8 Ways To Run For Longer Without Getting So Tired

Sometimes, even for the most die-hard fitness fanatics, nothing beats a good run. The excitement of exploring new terrain, and the exhilaration of reaching that infamous ‘runners high’ are unparalleled. 

If you’re new to running though, you might not share this joy. Building up endurance takes time and dedication. Without it, you may be falling on your face after 2k, and dreading the thought of ever wearing lycra again. 

Thankfully, it doesn’t have to be this way. If you want to run for longer without getting so tired, you may be surprised to know that building up your endurance isn’t as complicated as it might sound.

Sure, there’s no quick route to becoming a super fit running machine, but with a little knowledge and dedication, you can get yourself on the fast track to success. 

Ready to get started? Stick with us to find out eight ways to run for longer without getting so tired. 

Run More Often

If you’re getting tired quickly and feeling defeated by your poor endurance levels, this is probably not what you want to hear. However, it’s a very important part of the process.

Increasing your endurance doesn’t just involve making each run a little longer, it also means increasing your overall running frequency. 

Consistency creates stamina, and the best way to improve stamina is to improve your aerobic capacity. 

All forms of training can improve aerobic capacity, but some are more effective than others. Running consistently will increase your aerobic base, which in turn, increases your aerobic capacity. To understand this process, we need to take a quick look at the science.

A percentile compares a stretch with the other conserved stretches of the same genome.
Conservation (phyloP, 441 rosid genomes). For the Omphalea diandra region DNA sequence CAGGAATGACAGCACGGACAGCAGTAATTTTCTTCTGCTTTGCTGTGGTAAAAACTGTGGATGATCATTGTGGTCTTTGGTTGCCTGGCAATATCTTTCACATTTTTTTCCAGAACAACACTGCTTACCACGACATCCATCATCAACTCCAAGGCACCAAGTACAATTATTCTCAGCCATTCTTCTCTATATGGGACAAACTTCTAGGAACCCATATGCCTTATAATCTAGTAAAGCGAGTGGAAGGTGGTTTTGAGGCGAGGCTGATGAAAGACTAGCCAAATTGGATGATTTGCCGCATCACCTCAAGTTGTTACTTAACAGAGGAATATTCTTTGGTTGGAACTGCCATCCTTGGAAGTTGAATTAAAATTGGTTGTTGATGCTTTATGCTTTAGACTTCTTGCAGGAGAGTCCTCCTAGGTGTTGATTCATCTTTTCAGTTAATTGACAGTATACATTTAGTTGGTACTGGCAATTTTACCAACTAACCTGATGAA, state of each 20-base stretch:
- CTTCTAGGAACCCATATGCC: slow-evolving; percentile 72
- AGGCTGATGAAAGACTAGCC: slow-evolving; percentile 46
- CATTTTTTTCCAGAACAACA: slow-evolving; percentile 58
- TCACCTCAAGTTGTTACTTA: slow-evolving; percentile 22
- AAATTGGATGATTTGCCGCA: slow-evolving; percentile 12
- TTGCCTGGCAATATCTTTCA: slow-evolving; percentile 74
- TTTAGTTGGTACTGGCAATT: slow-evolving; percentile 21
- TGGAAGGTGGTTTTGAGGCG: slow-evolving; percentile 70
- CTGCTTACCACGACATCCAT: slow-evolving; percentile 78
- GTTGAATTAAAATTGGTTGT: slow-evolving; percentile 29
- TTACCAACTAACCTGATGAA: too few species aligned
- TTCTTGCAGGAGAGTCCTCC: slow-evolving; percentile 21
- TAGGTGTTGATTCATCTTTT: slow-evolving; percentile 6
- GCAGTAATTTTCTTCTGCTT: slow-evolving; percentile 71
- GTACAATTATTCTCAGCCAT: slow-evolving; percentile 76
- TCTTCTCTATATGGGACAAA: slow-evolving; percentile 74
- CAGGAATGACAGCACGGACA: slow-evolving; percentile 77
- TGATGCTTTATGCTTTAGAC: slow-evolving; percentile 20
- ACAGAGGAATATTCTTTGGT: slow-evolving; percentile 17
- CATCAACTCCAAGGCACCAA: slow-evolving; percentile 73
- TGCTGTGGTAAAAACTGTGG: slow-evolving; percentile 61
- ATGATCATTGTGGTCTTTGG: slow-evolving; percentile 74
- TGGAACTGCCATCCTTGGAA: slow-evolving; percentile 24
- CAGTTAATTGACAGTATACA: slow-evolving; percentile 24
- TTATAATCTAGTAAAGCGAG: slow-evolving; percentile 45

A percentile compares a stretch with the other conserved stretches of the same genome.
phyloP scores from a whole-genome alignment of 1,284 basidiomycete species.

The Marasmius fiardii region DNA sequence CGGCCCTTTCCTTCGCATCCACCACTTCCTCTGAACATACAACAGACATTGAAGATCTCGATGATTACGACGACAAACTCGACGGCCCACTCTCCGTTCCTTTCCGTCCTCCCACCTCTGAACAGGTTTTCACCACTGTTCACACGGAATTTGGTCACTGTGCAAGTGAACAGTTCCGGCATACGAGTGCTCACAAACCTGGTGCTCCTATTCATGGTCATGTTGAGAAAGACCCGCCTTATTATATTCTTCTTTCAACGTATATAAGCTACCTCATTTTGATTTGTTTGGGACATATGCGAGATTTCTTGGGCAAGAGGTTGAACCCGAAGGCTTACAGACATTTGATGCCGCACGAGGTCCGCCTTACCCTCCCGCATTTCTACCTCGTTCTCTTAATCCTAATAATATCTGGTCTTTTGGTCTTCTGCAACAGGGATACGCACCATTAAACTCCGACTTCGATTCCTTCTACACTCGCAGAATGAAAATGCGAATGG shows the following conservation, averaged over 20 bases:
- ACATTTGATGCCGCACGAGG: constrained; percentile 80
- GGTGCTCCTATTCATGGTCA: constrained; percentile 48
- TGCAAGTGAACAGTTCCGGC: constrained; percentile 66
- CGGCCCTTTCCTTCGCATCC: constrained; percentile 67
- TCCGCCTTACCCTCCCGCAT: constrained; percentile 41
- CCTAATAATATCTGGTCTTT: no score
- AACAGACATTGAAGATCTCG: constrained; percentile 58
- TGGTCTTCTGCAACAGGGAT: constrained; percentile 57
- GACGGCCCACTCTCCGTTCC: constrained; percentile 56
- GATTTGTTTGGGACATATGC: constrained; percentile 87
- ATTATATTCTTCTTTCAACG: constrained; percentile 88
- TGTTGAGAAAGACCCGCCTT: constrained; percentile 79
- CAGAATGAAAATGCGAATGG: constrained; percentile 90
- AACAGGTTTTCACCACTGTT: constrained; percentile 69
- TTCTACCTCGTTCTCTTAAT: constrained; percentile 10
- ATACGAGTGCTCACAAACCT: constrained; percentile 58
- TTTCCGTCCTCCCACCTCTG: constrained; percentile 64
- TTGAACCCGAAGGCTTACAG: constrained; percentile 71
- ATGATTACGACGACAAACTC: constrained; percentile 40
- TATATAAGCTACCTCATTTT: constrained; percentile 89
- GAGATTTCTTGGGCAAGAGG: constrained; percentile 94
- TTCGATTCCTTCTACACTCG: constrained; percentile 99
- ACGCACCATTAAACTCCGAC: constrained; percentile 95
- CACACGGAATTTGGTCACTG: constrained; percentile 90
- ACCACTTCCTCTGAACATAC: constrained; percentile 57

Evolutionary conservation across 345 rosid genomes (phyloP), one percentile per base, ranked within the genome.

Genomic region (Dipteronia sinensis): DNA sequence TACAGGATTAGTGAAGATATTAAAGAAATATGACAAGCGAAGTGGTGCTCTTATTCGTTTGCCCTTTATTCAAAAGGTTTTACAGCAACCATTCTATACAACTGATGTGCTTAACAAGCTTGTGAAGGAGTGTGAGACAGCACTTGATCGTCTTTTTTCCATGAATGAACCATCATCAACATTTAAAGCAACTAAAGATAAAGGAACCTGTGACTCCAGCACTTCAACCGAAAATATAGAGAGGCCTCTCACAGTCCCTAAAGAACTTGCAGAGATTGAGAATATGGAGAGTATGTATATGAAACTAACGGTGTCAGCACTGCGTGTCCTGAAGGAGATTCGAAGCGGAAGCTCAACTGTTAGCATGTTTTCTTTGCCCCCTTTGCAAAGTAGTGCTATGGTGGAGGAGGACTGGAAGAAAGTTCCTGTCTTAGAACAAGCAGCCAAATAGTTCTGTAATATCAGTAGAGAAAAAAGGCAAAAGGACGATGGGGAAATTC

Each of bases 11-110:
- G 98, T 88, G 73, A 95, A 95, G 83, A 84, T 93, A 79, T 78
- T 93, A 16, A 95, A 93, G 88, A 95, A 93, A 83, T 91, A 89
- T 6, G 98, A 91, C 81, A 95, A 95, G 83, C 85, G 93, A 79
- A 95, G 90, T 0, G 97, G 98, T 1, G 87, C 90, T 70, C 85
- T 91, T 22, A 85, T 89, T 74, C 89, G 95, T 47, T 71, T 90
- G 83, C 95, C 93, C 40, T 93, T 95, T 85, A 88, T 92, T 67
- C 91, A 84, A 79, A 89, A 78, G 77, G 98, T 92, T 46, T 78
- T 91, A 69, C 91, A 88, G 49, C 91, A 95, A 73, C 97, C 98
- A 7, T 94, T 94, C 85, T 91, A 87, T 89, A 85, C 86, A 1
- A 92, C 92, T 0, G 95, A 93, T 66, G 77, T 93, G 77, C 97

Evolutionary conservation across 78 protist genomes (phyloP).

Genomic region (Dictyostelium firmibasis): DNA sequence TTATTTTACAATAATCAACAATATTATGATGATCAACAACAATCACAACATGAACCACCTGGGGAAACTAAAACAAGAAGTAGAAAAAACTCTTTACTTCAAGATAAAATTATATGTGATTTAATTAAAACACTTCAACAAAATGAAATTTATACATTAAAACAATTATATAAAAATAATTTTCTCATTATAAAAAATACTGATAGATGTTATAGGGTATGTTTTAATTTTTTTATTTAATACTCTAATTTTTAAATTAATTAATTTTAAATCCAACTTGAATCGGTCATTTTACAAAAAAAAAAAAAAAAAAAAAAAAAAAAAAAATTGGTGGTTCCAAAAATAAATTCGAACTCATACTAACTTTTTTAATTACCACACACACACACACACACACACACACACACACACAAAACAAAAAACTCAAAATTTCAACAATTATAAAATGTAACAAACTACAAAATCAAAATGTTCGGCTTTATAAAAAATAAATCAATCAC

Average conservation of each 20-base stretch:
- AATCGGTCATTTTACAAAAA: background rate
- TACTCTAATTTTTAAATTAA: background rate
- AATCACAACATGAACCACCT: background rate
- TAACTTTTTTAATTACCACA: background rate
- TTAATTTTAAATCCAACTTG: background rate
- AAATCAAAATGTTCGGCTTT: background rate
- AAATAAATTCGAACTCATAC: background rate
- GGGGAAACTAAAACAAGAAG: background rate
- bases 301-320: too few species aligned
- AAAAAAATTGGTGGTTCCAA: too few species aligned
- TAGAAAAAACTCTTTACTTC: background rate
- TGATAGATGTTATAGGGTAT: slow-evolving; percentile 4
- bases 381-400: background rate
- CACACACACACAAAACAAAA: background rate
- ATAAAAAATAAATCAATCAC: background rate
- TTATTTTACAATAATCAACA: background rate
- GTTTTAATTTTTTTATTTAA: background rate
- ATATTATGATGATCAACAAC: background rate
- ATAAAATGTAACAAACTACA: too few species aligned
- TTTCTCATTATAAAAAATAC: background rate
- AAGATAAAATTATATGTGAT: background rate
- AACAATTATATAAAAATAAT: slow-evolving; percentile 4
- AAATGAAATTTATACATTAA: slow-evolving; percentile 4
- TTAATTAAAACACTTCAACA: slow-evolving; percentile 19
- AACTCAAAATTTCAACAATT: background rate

With aerobic base training, the focus is on improving your ability to retain and use oxygen. This is your aerobic capacity, otherwise known as VO2 max.

Gradually increasing the number of miles you run in each week will slowly improve your aerobic base and capacity which in turn, increases your endurance. The result? You can run for longer, without getting tired!

However, to avoid any unnecessary strain or injury, you should up your weekly running mileage slowly. You should aim to include one extra run a week, ideally no longer than a mile.

Once you can do this successfully, you increase the number of miles slowly, making each run slightly longer than the last. Remember: only up the mileage at a maximum rate of once per week. 

Practice Strength Training

Improving your running form is a great way to increase endurance. You can improve your running form by including more strength training in your workouts. 

Strength training refers to any exercise completed against resistance. This could mean using resistance bands, weights, and even your own body weight. So, how exactly is this good for runners? 

Strength training helps runners maintain muscle mass. When you improve the efficiency of your muscles, you use energy more efficiently – in other words, you don’t get so tired after exercise! 

Running uses several key muscles. These are:

  • Quads
  • Hamstrings
  • Glutes
  • Obliques
  • Rectus Abdominis 

If you want to improve the efficiency of these muscles in strength training, you could perform any of the following exercises: 

  • Squats
  • Mountain Climbers
  • Step-Ups
  • Dumbbell Row
  • Single-Leg Deadlift

As a general guide, you should aim to do two sets, with no more than 10 to 12 repetitions per exercise. Take a 1-2 minute rest between sets if required. Like any other exercise, remember to warm up first!

Warm-ups can include running on the spot or stretching your legs, and you should warm-up for at least 3-5 minutes before you begin. 

If you’re new to running, to avoid injury, you should complete these exercises on a day when you’re not running. 

Invest In The Right Gear

This doesn’t mean you need to be kitted out from head to toe in the trendiest running gear. However, if you’re taking running seriously, invest in quality running clothing, including leggings, tops, and most importantly, shoes.